Cigna is one of the world’s largest insurance companies with over 60 million members. They offer access to over 900000 hospitals and clinics, many of which are in their direct billing network. Cigna’s reputation concerning claim payments is good and their prices are usually competitive. They are a good choice for American citizens who often face price discrimination from other insurers.
Allianz Worldwide Care
Allianz is one of the world’s top insurance companies as well as one of the most solvent. In my experience, their main advantage is ease of use. If you fall sick, all you need to do is open a claim using their app (Android and iOS) and go to the nearest hospital in their “direct billing network”. They will contact the hospital right away and pay them directly so that you do not need to pay for anything out of pocket. Considering how expensive hospital bills can be, this is a great feature (many insurers offer direct billing but Allianz’s large partner network gives them the advantage). Price-wise, they are competitive on their in-patient plans but not as much on their out-patient plans.
Bupa is one of the largest expat-focused insurers with over 200000 members. Its reputation tends to be good however there has been some controversy over refused claims and unexplained increase in premiums in recent years. Their network is extensive especially in Asia and Europe. Cost-wise, Bupa tends to be at the top end of the price range.
This is an insurer I recommend to those on a budget. Because the limits on their policies are lower and because of higher deductibles (1000$US), they are able to offer coverage at ridiculously low prices (in my case they quoted around 30 USD monthly for global coverage). Their policies can also make a lot of sense if you travel mainly to lower cost countries (where hospital bills are unlikely to go into the six figures).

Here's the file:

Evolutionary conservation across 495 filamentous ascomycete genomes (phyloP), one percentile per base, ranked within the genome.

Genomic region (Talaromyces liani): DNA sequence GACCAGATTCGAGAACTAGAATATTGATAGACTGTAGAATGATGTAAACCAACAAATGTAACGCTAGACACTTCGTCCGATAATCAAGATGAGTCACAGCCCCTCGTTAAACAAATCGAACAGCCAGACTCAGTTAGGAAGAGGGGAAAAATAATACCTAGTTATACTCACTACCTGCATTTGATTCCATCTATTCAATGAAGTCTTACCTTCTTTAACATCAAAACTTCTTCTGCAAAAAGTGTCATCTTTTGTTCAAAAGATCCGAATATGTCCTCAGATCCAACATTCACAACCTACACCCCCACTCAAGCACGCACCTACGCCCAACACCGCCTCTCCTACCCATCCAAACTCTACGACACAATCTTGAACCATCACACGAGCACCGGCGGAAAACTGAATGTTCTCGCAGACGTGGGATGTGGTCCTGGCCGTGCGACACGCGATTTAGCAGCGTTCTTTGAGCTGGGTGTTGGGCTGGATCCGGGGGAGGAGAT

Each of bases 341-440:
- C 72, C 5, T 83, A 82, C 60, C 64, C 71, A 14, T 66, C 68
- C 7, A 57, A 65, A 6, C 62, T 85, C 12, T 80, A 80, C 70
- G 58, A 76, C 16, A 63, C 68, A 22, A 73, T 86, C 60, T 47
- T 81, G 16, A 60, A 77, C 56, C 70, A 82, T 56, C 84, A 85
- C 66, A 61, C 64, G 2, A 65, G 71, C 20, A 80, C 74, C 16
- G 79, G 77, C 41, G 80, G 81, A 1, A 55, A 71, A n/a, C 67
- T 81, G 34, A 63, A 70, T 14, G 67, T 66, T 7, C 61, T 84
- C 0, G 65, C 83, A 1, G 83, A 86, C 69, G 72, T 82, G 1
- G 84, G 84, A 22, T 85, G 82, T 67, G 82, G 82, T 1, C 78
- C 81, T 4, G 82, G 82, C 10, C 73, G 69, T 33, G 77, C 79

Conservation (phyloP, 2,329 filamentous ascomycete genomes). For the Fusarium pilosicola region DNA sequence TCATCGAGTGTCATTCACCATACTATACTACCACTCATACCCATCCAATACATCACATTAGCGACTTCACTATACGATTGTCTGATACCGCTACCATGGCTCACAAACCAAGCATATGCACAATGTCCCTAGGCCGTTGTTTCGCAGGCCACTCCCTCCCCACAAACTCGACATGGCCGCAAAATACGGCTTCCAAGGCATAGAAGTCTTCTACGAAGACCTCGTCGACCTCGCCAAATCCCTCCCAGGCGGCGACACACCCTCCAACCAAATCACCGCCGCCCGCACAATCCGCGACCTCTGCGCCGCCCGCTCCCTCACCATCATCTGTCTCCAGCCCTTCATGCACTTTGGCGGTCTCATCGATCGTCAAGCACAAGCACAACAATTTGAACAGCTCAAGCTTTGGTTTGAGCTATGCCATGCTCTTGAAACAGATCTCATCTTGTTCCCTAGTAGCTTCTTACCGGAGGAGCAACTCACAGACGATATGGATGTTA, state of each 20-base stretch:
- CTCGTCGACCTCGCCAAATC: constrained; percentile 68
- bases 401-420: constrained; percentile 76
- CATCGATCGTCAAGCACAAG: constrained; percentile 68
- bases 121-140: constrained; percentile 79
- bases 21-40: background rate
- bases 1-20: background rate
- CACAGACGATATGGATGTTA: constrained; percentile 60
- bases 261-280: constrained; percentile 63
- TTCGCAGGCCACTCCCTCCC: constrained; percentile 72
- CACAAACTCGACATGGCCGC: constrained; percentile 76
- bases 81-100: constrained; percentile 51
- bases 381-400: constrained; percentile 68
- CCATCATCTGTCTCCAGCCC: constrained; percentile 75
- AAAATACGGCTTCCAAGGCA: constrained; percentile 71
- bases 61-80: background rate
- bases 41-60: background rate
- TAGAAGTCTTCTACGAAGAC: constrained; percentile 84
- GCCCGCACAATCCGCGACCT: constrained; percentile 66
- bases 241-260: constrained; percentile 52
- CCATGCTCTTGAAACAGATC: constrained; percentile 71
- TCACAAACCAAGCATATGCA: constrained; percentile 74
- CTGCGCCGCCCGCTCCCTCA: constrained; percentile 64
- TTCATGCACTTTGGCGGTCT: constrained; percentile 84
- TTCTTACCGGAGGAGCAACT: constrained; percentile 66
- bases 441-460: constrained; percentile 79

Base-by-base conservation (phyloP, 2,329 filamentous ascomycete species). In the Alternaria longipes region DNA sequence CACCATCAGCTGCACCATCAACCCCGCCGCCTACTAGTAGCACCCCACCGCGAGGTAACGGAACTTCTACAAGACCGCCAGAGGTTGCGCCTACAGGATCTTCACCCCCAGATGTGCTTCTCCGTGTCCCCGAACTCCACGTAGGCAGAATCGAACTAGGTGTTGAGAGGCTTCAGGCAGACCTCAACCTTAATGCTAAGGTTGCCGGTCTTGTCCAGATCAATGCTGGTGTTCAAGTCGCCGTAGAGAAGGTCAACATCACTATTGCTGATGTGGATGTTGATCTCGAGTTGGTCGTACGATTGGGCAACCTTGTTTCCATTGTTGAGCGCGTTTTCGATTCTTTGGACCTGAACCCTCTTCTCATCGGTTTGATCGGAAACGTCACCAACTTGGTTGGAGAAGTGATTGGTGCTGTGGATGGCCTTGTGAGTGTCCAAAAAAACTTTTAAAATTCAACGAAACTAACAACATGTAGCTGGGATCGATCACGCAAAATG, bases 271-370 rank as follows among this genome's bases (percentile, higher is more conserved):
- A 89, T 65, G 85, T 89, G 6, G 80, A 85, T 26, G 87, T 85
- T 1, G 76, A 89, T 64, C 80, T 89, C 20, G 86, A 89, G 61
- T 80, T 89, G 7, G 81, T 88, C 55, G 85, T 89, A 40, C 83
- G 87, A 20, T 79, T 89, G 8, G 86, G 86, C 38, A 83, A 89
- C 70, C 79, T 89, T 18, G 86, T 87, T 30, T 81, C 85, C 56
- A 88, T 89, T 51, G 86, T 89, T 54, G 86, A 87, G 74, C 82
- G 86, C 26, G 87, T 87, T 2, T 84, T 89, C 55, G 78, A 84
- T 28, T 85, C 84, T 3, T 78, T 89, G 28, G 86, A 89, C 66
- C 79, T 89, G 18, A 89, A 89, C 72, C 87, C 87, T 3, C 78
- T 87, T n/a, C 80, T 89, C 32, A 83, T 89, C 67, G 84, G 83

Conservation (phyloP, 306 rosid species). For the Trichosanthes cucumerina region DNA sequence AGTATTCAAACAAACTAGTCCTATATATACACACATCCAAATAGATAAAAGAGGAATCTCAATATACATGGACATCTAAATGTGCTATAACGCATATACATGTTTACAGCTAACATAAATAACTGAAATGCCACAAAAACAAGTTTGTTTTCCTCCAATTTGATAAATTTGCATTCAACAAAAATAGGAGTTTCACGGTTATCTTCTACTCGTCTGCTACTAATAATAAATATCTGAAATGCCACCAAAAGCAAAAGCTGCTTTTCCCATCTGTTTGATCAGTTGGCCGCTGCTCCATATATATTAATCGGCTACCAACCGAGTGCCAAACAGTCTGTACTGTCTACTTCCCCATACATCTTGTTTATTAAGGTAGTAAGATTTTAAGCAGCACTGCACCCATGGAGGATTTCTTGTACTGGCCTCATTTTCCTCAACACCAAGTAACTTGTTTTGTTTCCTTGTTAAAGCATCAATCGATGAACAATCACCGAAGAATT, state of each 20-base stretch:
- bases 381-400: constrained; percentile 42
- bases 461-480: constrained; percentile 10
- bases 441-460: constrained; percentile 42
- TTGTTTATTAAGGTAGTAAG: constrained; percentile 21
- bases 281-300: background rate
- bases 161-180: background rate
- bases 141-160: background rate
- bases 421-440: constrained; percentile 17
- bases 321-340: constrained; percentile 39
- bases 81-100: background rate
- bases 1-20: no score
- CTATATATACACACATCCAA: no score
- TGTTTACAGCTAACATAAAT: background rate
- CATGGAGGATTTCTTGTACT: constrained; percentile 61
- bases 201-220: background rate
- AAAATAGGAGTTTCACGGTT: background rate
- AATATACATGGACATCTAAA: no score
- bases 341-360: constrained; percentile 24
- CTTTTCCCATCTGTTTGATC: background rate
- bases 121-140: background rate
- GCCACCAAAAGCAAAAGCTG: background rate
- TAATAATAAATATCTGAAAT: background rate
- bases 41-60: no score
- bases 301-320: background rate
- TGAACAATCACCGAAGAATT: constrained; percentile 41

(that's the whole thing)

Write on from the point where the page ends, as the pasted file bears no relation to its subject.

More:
World Nomads is a famous insurer but their reputation is far from stellar. Their prices also tend to be rather high for the coverage offered. In my opinion, their only advantages are that you can buy a policy during a trip (with most insurers, you need to buy the policy before your departure) and that their travel benefits are fairly good. Do read the fine prints before buying and only buy if you have coverage in your home country as that is a condition for World Nomads.
Allianz Travel Insurance
As mentioned in the previous section, Allianz is one of the world’s top insurance companies and one of the most solvent. Their travel insurance product covers all the basics including emergency medical expenses, trip cancellation, lost baggage etc. Unlike their Worldwide Care product, however, it is not meant to be used as a standalone policy and will only provide cover until you are fit enough to travel back to your home country.
While I would not recommend using their money-exchange service, Travelex offers very decent travel insurance policies. They cover all the basics although their limits tend to be lower than those of World Nomads and Allianz Travel Insurance. On the upside, this means that their plans are very cheap, perfect for low-cost destinations (Thailand for example) and for travellers who already have some coverage (via a credit card for example).
Credit card / bank travel insurance
It has become fairly common for credit cards to offer some form of travel and health insurance benefits. While in some cases they are solid, in most they are not. As a result, it would be very imprudent to rely on your credit card company for your insurance needs. If you plan to do so anyway, at the very least take the time to review the details of your policy to fully understand what is covered and what is not.